Adams does a nice job of explaining how knots can be composed.  He describes composition of knots like this: a new knot can be made from two other knots, called knot J and knot K, by taking each knot projection, removing a small arc from each, and connecting the four endpoints, as shown in figure 22.  The two arcs that are chosen are assumed to not overlap and not have crossings between themselves or the original knot projections.[1]


See figure 23 for an example of how NOT to compose two knots. The result if done correctly is called the composition of the two knots.  Adams denotes the composition as J#K. [1]

Just like in the integers, a knot K is called composite if two nontrivial knots J1 and J2 (that is, knots that are not the unknot) exist which, when composed, produce K.  J1 and J2 are called the factor knots.  As you can easily guess, a prime knot only has as factors itself and the unknot.  See figure 24 for some examples of prime knots.

A rather interesting point Adams makes is that if the unknot happens to be composite, then every knot must be composite.  It may seem obvious at first thought that the unknot is not composite, but figure 25 shows an unknot that looks as if it could be composite.  If the unknot is composite, then it must be made up of two nontrivial knots.  That is, every knot which is the composition of itself with the unknot would really be a composition of two nontrivial knots, and hence be composite.  So every knot would be composite.  However, Adams proves that this is not true, just as the analogous situation in the integers is not true, where 1 is not a composite number. [1]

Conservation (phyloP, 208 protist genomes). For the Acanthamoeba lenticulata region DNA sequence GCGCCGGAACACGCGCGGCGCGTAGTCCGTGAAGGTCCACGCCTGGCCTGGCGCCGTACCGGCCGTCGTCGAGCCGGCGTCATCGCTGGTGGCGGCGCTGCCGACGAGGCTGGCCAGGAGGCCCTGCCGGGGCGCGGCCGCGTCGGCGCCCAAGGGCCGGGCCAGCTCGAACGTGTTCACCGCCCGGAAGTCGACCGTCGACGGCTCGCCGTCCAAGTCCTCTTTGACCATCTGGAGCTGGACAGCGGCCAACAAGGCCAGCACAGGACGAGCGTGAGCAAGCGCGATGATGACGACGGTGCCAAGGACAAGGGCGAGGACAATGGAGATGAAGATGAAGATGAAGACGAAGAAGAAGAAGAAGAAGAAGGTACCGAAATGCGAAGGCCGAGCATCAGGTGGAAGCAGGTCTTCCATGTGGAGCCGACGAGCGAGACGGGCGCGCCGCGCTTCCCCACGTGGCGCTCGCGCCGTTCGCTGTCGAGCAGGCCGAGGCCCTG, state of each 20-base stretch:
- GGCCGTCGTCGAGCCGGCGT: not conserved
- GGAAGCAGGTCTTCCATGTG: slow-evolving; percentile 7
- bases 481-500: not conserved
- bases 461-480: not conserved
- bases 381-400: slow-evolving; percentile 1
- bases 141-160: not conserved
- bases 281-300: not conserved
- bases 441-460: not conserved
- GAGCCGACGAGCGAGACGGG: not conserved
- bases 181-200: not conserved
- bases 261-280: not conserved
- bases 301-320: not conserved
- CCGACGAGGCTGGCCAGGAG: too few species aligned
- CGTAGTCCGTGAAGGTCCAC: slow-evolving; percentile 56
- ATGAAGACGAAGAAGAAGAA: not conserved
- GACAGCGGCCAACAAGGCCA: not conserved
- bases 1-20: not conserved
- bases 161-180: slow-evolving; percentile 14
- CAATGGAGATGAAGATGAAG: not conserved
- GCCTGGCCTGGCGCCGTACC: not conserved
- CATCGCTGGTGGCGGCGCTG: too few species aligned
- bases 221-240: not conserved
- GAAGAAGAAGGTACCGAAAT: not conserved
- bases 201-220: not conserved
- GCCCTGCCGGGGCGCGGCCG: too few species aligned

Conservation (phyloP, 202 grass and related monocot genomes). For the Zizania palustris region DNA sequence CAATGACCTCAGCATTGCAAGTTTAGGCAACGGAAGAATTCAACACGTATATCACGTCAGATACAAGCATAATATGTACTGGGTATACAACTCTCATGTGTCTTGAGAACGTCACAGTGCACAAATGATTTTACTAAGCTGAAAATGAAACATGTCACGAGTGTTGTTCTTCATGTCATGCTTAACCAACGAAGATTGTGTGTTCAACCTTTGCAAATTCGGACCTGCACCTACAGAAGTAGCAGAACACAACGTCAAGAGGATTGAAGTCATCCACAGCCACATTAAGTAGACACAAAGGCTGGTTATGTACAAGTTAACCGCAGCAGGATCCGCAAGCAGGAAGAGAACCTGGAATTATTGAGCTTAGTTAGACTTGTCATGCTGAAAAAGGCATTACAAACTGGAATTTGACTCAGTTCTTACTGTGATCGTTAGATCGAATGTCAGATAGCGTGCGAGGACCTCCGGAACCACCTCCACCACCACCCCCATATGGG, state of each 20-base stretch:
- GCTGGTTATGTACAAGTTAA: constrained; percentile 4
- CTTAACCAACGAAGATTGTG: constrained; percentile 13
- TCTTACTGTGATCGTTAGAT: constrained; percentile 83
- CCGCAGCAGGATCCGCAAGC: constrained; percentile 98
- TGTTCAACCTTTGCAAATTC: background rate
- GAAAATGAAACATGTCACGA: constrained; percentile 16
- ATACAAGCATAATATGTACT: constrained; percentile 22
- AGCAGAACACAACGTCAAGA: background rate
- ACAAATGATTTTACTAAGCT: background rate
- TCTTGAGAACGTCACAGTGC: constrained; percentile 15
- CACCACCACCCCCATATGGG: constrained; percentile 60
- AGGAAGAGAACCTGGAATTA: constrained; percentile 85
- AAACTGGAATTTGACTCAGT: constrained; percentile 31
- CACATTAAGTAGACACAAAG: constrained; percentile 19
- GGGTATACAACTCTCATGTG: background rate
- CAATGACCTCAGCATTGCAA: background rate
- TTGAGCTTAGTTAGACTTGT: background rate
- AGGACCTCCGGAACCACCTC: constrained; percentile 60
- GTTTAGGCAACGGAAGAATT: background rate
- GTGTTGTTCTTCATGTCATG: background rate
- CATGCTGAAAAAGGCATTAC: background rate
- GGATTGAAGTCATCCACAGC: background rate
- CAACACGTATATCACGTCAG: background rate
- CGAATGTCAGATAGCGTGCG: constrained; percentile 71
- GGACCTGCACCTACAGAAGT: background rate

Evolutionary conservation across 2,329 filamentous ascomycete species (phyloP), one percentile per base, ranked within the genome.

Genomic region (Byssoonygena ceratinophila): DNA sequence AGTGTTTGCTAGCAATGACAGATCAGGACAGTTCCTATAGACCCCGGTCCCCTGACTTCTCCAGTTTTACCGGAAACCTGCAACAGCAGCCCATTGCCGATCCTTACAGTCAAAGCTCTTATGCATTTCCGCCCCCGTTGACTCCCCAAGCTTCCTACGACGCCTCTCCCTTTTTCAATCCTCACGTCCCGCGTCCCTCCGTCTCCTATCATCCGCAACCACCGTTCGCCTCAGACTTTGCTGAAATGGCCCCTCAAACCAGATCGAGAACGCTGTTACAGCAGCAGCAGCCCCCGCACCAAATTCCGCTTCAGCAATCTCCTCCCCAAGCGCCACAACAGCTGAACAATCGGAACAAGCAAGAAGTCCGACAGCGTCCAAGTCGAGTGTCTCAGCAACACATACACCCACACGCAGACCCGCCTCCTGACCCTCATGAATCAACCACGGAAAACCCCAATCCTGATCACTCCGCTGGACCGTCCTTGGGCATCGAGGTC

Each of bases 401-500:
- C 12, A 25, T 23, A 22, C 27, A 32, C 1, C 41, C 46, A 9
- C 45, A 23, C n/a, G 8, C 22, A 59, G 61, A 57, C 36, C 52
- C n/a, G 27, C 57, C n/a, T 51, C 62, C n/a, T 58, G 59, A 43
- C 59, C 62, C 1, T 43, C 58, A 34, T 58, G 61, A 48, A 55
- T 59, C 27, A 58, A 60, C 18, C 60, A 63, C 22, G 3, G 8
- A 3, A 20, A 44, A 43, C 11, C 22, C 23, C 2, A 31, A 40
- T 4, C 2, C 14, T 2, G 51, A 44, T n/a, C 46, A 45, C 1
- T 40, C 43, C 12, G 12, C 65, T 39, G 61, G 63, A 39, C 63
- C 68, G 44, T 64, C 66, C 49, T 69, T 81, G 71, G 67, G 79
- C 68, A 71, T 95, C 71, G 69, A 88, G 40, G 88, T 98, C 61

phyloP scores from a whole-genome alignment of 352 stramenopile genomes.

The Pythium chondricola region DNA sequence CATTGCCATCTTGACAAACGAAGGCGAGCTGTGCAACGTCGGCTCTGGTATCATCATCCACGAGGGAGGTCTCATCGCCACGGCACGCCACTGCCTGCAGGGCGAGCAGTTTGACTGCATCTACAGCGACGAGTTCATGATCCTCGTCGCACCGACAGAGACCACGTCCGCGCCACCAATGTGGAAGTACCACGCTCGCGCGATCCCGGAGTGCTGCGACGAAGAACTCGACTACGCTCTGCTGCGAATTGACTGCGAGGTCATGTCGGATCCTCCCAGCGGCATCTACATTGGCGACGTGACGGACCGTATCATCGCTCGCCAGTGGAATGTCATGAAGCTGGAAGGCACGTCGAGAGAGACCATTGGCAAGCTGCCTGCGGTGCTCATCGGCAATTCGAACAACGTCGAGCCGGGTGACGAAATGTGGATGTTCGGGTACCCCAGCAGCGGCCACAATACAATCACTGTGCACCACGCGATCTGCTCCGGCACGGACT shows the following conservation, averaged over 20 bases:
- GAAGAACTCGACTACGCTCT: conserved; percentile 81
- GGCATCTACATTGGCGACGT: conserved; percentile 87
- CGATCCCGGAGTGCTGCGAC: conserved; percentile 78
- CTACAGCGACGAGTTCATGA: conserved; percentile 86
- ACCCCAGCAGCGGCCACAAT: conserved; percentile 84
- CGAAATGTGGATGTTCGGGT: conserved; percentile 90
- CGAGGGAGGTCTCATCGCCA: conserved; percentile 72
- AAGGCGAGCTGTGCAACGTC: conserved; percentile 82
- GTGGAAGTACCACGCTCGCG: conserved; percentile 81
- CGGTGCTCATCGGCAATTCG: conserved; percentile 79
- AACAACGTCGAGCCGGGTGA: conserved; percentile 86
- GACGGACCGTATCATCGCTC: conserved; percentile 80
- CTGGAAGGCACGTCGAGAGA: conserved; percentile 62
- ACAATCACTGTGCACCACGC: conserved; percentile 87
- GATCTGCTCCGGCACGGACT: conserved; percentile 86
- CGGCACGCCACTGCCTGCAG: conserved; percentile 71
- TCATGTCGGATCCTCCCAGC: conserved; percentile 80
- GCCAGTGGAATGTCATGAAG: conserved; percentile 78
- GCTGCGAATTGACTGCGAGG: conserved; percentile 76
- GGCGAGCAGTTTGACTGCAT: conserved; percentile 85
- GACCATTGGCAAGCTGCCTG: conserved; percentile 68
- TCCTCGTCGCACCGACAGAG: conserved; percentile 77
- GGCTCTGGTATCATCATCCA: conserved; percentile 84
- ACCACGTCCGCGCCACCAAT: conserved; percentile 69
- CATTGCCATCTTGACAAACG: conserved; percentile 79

I make one last point by noting that this analogy between composites and primes in the integers and in knots continues by noting the theorem stating the uniqueness and existence of a decomposition of knots by Murasugi:

 (1) Any knot can be decomposed into a finite number of prime knots.
 (2) This decomposition, excluding the order, is unique.  That is, suppose we can decompose K in two ways: K1, K2, ..., Km, and K1`, K2`, ..., Kn`.  Then n = m, and, furthermore, if we suitably choose the numbering of K1, K2, ..., Km, then K1 = K1`, ..., Kn = Kn`. [4]
A proof of this is very involved and can be found in Burde and Kieschang's book. [2]

>Next page

kMain menu      1. History              2.Intro               3.Invariants      4.Composition   5.Conclusion